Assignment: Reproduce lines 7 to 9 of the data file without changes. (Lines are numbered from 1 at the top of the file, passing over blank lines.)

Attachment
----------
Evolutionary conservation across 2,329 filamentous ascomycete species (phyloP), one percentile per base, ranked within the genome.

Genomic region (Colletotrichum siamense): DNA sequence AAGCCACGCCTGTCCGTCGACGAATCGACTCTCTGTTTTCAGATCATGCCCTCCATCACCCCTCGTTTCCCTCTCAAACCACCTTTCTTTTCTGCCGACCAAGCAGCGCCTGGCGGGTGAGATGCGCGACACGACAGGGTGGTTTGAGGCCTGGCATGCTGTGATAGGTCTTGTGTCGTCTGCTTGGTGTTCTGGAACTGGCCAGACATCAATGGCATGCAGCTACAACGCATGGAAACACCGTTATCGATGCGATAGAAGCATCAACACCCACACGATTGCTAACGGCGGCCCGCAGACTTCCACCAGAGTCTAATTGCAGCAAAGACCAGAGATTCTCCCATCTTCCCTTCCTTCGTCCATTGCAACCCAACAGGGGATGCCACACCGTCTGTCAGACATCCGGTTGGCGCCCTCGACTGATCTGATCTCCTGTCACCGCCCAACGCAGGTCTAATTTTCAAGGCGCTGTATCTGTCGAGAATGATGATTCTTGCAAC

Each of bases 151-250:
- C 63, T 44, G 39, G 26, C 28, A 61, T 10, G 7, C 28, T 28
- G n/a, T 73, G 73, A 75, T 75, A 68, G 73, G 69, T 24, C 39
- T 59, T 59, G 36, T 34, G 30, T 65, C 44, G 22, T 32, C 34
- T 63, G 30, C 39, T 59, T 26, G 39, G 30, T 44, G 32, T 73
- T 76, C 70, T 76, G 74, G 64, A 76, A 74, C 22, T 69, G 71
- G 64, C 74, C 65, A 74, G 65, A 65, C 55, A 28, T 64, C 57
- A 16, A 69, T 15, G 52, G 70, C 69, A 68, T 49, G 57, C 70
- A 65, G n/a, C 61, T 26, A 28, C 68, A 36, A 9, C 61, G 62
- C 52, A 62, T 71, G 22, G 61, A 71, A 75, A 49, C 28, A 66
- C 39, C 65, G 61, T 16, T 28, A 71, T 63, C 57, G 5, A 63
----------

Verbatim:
- T 63, G 30, C 39, T 59, T 26, G 39, G 30, T 44, G 32, T 73
- T 76, C 70, T 76, G 74, G 64, A 76, A 74, C 22, T 69, G 71
- G 64, C 74, C 65, A 74, G 65, A 65, C 55, A 28, T 64, C 57